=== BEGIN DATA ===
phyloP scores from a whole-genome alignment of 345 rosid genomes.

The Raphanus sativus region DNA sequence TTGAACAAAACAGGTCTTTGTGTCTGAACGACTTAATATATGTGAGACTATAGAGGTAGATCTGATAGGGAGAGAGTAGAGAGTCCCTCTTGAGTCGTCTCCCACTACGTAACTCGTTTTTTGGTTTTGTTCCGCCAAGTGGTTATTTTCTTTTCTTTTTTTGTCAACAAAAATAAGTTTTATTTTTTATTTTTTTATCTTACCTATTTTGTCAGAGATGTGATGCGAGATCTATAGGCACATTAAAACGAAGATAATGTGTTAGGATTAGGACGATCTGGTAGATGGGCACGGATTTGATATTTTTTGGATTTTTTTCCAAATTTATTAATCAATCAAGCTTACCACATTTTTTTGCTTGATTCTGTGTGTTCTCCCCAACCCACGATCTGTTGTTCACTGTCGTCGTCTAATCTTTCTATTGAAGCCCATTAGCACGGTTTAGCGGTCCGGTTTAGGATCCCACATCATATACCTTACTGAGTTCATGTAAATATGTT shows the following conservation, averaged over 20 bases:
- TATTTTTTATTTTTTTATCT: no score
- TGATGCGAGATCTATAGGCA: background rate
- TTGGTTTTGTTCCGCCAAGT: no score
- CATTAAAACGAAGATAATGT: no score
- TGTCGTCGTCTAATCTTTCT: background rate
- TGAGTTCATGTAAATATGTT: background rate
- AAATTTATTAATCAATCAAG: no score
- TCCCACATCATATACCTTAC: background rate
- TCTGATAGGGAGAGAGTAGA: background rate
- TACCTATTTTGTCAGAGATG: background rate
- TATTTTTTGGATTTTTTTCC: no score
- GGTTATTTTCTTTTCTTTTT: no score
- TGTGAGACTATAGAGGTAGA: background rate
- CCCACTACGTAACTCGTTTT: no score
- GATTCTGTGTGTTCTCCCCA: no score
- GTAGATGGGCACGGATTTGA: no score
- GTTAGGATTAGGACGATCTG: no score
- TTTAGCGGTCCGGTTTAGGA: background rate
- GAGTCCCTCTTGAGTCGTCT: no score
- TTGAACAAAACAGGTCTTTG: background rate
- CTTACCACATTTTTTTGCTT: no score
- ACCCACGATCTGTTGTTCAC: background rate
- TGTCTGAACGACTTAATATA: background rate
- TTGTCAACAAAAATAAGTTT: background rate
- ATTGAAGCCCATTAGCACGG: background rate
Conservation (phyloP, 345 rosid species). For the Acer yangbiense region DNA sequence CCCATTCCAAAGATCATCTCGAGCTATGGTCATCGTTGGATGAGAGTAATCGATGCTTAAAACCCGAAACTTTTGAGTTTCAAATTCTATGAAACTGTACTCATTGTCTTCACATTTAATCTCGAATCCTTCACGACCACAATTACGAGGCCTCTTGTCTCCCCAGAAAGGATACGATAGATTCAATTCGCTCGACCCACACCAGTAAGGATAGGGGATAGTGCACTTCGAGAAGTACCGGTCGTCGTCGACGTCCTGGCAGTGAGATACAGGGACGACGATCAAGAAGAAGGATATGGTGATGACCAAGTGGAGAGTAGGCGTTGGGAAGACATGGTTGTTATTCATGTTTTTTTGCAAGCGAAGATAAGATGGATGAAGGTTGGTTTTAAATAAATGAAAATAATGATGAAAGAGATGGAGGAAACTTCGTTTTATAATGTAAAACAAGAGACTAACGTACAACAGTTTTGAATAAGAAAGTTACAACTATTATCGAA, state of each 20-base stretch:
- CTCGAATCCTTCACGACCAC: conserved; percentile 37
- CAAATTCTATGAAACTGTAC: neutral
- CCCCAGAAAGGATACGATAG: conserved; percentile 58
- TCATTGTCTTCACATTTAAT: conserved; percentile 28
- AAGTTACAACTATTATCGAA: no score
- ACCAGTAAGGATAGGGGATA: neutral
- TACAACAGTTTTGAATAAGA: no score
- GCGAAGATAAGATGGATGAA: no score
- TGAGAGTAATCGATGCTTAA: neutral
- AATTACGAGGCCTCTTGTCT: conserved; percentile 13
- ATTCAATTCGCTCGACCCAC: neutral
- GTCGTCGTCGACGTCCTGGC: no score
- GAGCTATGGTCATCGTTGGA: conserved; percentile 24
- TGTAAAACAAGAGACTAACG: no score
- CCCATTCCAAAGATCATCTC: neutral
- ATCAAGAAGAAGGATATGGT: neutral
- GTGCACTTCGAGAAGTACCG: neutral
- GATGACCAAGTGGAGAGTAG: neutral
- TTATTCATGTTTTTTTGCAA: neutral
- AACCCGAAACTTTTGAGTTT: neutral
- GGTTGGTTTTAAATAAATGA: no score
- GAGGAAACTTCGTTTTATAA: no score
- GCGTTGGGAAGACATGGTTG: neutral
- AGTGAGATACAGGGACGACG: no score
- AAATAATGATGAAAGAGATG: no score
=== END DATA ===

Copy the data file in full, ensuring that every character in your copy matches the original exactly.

phyloP scores from a whole-genome alignment of 345 rosid genomes.

The Raphanus sativus region DNA sequence TTGAACAAAACAGGTCTTTGTGTCTGAACGACTTAATATATGTGAGACTATAGAGGTAGATCTGATAGGGAGAGAGTAGAGAGTCCCTCTTGAGTCGTCTCCCACTACGTAACTCGTTTTTTGGTTTTGTTCCGCCAAGTGGTTATTTTCTTTTCTTTTTTTGTCAACAAAAATAAGTTTTATTTTTTATTTTTTTATCTTACCTATTTTGTCAGAGATGTGATGCGAGATCTATAGGCACATTAAAACGAAGATAATGTGTTAGGATTAGGACGATCTGGTAGATGGGCACGGATTTGATATTTTTTGGATTTTTTTCCAAATTTATTAATCAATCAAGCTTACCACATTTTTTTGCTTGATTCTGTGTGTTCTCCCCAACCCACGATCTGTTGTTCACTGTCGTCGTCTAATCTTTCTATTGAAGCCCATTAGCACGGTTTAGCGGTCCGGTTTAGGATCCCACATCATATACCTTACTGAGTTCATGTAAATATGTT shows the following conservation, averaged over 20 bases:
- TATTTTTTATTTTTTTATCT: no score
- TGATGCGAGATCTATAGGCA: background rate
- TTGGTTTTGTTCCGCCAAGT: no score
- CATTAAAACGAAGATAATGT: no score
- TGTCGTCGTCTAATCTTTCT: background rate
- TGAGTTCATGTAAATATGTT: background rate
- AAATTTATTAATCAATCAAG: no score
- TCCCACATCATATACCTTAC: background rate
- TCTGATAGGGAGAGAGTAGA: background rate
- TACCTATTTTGTCAGAGATG: background rate
- TATTTTTTGGATTTTTTTCC: no score
- GGTTATTTTCTTTTCTTTTT: no score
- TGTGAGACTATAGAGGTAGA: background rate
- CCCACTACGTAACTCGTTTT: no score
- GATTCTGTGTGTTCTCCCCA: no score
- GTAGATGGGCACGGATTTGA: no score
- GTTAGGATTAGGACGATCTG: no score
- TTTAGCGGTCCGGTTTAGGA: background rate
- GAGTCCCTCTTGAGTCGTCT: no score
- TTGAACAAAACAGGTCTTTG: background rate
- CTTACCACATTTTTTTGCTT: no score
- ACCCACGATCTGTTGTTCAC: background rate
- TGTCTGAACGACTTAATATA: background rate
- TTGTCAACAAAAATAAGTTT: background rate
- ATTGAAGCCCATTAGCACGG: background rate
Conservation (phyloP, 345 rosid species). For the Acer yangbiense region DNA sequence CCCATTCCAAAGATCATCTCGAGCTATGGTCATCGTTGGATGAGAGTAATCGATGCTTAAAACCCGAAACTTTTGAGTTTCAAATTCTATGAAACTGTACTCATTGTCTTCACATTTAATCTCGAATCCTTCACGACCACAATTACGAGGCCTCTTGTCTCCCCAGAAAGGATACGATAGATTCAATTCGCTCGACCCACACCAGTAAGGATAGGGGATAGTGCACTTCGAGAAGTACCGGTCGTCGTCGACGTCCTGGCAGTGAGATACAGGGACGACGATCAAGAAGAAGGATATGGTGATGACCAAGTGGAGAGTAGGCGTTGGGAAGACATGGTTGTTATTCATGTTTTTTTGCAAGCGAAGATAAGATGGATGAAGGTTGGTTTTAAATAAATGAAAATAATGATGAAAGAGATGGAGGAAACTTCGTTTTATAATGTAAAACAAGAGACTAACGTACAACAGTTTTGAATAAGAAAGTTACAACTATTATCGAA, state of each 20-base stretch:
- CTCGAATCCTTCACGACCAC: conserved; percentile 37
- CAAATTCTATGAAACTGTAC: neutral
- CCCCAGAAAGGATACGATAG: conserved; percentile 58
- TCATTGTCTTCACATTTAAT: conserved; percentile 28
- AAGTTACAACTATTATCGAA: no score
- ACCAGTAAGGATAGGGGATA: neutral
- TACAACAGTTTTGAATAAGA: no score
- GCGAAGATAAGATGGATGAA: no score
- TGAGAGTAATCGATGCTTAA: neutral
- AATTACGAGGCCTCTTGTCT: conserved; percentile 13
- ATTCAATTCGCTCGACCCAC: neutral
- GTCGTCGTCGACGTCCTGGC: no score
- GAGCTATGGTCATCGTTGGA: conserved; percentile 24
- TGTAAAACAAGAGACTAACG: no score
- CCCATTCCAAAGATCATCTC: neutral
- ATCAAGAAGAAGGATATGGT: neutral
- GTGCACTTCGAGAAGTACCG: neutral
- GATGACCAAGTGGAGAGTAG: neutral
- TTATTCATGTTTTTTTGCAA: neutral
- AACCCGAAACTTTTGAGTTT: neutral
- GGTTGGTTTTAAATAAATGA: no score
- GAGGAAACTTCGTTTTATAA: no score
- GCGTTGGGAAGACATGGTTG: neutral
- AGTGAGATACAGGGACGACG: no score
- AAATAATGATGAAAGAGATG: no score